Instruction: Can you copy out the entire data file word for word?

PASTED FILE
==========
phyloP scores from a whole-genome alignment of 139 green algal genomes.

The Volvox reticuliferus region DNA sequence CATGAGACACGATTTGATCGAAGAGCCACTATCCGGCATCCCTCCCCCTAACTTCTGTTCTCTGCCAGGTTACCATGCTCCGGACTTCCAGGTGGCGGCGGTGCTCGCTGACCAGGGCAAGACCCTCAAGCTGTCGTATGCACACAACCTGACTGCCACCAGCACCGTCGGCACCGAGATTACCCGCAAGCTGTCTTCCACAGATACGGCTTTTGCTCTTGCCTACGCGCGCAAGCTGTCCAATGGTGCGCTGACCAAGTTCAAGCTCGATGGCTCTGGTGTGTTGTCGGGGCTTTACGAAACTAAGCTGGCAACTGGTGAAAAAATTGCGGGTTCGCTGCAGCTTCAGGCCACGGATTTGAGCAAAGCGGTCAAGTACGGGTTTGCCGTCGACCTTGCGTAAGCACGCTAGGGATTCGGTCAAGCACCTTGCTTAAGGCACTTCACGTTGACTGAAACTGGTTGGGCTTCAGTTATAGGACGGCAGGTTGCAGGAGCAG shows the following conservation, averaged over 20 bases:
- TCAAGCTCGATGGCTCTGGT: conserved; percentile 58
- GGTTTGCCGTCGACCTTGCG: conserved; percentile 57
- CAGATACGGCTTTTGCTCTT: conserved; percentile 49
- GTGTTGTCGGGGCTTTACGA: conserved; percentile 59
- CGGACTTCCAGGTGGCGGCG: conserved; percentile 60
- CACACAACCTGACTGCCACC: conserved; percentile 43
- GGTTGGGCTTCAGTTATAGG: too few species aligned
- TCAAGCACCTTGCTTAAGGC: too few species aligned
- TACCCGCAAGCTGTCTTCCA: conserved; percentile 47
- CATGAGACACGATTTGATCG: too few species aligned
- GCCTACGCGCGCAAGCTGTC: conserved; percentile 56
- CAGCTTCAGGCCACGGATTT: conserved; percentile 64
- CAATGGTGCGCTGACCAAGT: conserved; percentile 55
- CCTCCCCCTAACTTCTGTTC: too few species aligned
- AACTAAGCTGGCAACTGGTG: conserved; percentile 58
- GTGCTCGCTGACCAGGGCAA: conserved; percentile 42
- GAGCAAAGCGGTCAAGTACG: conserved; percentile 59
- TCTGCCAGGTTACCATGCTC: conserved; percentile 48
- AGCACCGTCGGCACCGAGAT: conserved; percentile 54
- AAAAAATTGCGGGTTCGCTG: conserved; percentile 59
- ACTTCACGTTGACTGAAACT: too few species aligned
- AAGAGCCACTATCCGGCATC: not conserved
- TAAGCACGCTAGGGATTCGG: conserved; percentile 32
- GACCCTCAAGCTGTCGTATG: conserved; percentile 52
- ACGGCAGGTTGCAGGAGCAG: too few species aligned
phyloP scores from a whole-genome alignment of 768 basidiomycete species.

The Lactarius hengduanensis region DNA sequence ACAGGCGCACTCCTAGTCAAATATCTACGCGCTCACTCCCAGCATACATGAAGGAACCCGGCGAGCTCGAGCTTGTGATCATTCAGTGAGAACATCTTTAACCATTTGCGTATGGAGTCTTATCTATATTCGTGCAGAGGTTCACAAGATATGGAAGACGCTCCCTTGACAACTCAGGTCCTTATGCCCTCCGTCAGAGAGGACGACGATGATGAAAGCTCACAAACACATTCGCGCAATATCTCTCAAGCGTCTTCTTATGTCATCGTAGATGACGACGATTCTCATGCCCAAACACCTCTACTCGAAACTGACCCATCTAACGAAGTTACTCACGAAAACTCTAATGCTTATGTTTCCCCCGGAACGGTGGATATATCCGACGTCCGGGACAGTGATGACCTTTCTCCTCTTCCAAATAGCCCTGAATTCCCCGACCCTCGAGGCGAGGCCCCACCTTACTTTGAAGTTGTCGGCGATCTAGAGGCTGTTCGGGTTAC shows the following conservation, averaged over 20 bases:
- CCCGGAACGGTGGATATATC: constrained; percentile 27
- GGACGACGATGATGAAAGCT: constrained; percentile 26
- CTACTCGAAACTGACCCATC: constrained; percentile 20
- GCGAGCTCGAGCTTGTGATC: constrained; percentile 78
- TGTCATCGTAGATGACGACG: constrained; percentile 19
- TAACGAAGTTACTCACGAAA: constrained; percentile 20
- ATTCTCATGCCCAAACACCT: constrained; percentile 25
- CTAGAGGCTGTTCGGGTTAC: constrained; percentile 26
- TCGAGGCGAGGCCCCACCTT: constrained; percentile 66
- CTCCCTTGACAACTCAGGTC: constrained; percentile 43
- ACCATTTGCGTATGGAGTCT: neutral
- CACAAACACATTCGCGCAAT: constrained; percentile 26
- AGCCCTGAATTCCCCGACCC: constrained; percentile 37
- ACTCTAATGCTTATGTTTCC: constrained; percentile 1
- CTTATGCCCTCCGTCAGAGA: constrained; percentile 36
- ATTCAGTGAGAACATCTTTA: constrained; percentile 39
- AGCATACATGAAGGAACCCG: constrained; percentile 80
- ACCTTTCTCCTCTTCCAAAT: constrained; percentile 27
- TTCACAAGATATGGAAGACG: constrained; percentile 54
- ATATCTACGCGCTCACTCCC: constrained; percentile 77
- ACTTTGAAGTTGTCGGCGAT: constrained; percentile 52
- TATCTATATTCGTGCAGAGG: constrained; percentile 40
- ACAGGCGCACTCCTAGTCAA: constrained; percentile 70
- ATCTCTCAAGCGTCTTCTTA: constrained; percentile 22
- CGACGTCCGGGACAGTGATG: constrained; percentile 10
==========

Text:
phyloP scores from a whole-genome alignment of 139 green algal genomes.

The Volvox reticuliferus region DNA sequence CATGAGACACGATTTGATCGAAGAGCCACTATCCGGCATCCCTCCCCCTAACTTCTGTTCTCTGCCAGGTTACCATGCTCCGGACTTCCAGGTGGCGGCGGTGCTCGCTGACCAGGGCAAGACCCTCAAGCTGTCGTATGCACACAACCTGACTGCCACCAGCACCGTCGGCACCGAGATTACCCGCAAGCTGTCTTCCACAGATACGGCTTTTGCTCTTGCCTACGCGCGCAAGCTGTCCAATGGTGCGCTGACCAAGTTCAAGCTCGATGGCTCTGGTGTGTTGTCGGGGCTTTACGAAACTAAGCTGGCAACTGGTGAAAAAATTGCGGGTTCGCTGCAGCTTCAGGCCACGGATTTGAGCAAAGCGGTCAAGTACGGGTTTGCCGTCGACCTTGCGTAAGCACGCTAGGGATTCGGTCAAGCACCTTGCTTAAGGCACTTCACGTTGACTGAAACTGGTTGGGCTTCAGTTATAGGACGGCAGGTTGCAGGAGCAG shows the following conservation, averaged over 20 bases:
- TCAAGCTCGATGGCTCTGGT: conserved; percentile 58
- GGTTTGCCGTCGACCTTGCG: conserved; percentile 57
- CAGATACGGCTTTTGCTCTT: conserved; percentile 49
- GTGTTGTCGGGGCTTTACGA: conserved; percentile 59
- CGGACTTCCAGGTGGCGGCG: conserved; percentile 60
- CACACAACCTGACTGCCACC: conserved; percentile 43
- GGTTGGGCTTCAGTTATAGG: too few species aligned
- TCAAGCACCTTGCTTAAGGC: too few species aligned
- TACCCGCAAGCTGTCTTCCA: conserved; percentile 47
- CATGAGACACGATTTGATCG: too few species aligned
- GCCTACGCGCGCAAGCTGTC: conserved; percentile 56
- CAGCTTCAGGCCACGGATTT: conserved; percentile 64
- CAATGGTGCGCTGACCAAGT: conserved; percentile 55
- CCTCCCCCTAACTTCTGTTC: too few species aligned
- AACTAAGCTGGCAACTGGTG: conserved; percentile 58
- GTGCTCGCTGACCAGGGCAA: conserved; percentile 42
- GAGCAAAGCGGTCAAGTACG: conserved; percentile 59
- TCTGCCAGGTTACCATGCTC: conserved; percentile 48
- AGCACCGTCGGCACCGAGAT: conserved; percentile 54
- AAAAAATTGCGGGTTCGCTG: conserved; percentile 59
- ACTTCACGTTGACTGAAACT: too few species aligned
- AAGAGCCACTATCCGGCATC: not conserved
- TAAGCACGCTAGGGATTCGG: conserved; percentile 32
- GACCCTCAAGCTGTCGTATG: conserved; percentile 52
- ACGGCAGGTTGCAGGAGCAG: too few species aligned
phyloP scores from a whole-genome alignment of 768 basidiomycete species.

The Lactarius hengduanensis region DNA sequence ACAGGCGCACTCCTAGTCAAATATCTACGCGCTCACTCCCAGCATACATGAAGGAACCCGGCGAGCTCGAGCTTGTGATCATTCAGTGAGAACATCTTTAACCATTTGCGTATGGAGTCTTATCTATATTCGTGCAGAGGTTCACAAGATATGGAAGACGCTCCCTTGACAACTCAGGTCCTTATGCCCTCCGTCAGAGAGGACGACGATGATGAAAGCTCACAAACACATTCGCGCAATATCTCTCAAGCGTCTTCTTATGTCATCGTAGATGACGACGATTCTCATGCCCAAACACCTCTACTCGAAACTGACCCATCTAACGAAGTTACTCACGAAAACTCTAATGCTTATGTTTCCCCCGGAACGGTGGATATATCCGACGTCCGGGACAGTGATGACCTTTCTCCTCTTCCAAATAGCCCTGAATTCCCCGACCCTCGAGGCGAGGCCCCACCTTACTTTGAAGTTGTCGGCGATCTAGAGGCTGTTCGGGTTAC shows the following conservation, averaged over 20 bases:
- CCCGGAACGGTGGATATATC: constrained; percentile 27
- GGACGACGATGATGAAAGCT: constrained; percentile 26
- CTACTCGAAACTGACCCATC: constrained; percentile 20
- GCGAGCTCGAGCTTGTGATC: constrained; percentile 78
- TGTCATCGTAGATGACGACG: constrained; percentile 19
- TAACGAAGTTACTCACGAAA: constrained; percentile 20
- ATTCTCATGCCCAAACACCT: constrained; percentile 25
- CTAGAGGCTGTTCGGGTTAC: constrained; percentile 26
- TCGAGGCGAGGCCCCACCTT: constrained; percentile 66
- CTCCCTTGACAACTCAGGTC: constrained; percentile 43
- ACCATTTGCGTATGGAGTCT: neutral
- CACAAACACATTCGCGCAAT: constrained; percentile 26
- AGCCCTGAATTCCCCGACCC: constrained; percentile 37
- ACTCTAATGCTTATGTTTCC: constrained; percentile 1
- CTTATGCCCTCCGTCAGAGA: constrained; percentile 36
- ATTCAGTGAGAACATCTTTA: constrained; percentile 39
- AGCATACATGAAGGAACCCG: constrained; percentile 80
- ACCTTTCTCCTCTTCCAAAT: constrained; percentile 27
- TTCACAAGATATGGAAGACG: constrained; percentile 54
- ATATCTACGCGCTCACTCCC: constrained; percentile 77
- ACTTTGAAGTTGTCGGCGAT: constrained; percentile 52
- TATCTATATTCGTGCAGAGG: constrained; percentile 40
- ACAGGCGCACTCCTAGTCAA: constrained; percentile 70
- ATCTCTCAAGCGTCTTCTTA: constrained; percentile 22
- CGACGTCCGGGACAGTGATG: constrained; percentile 10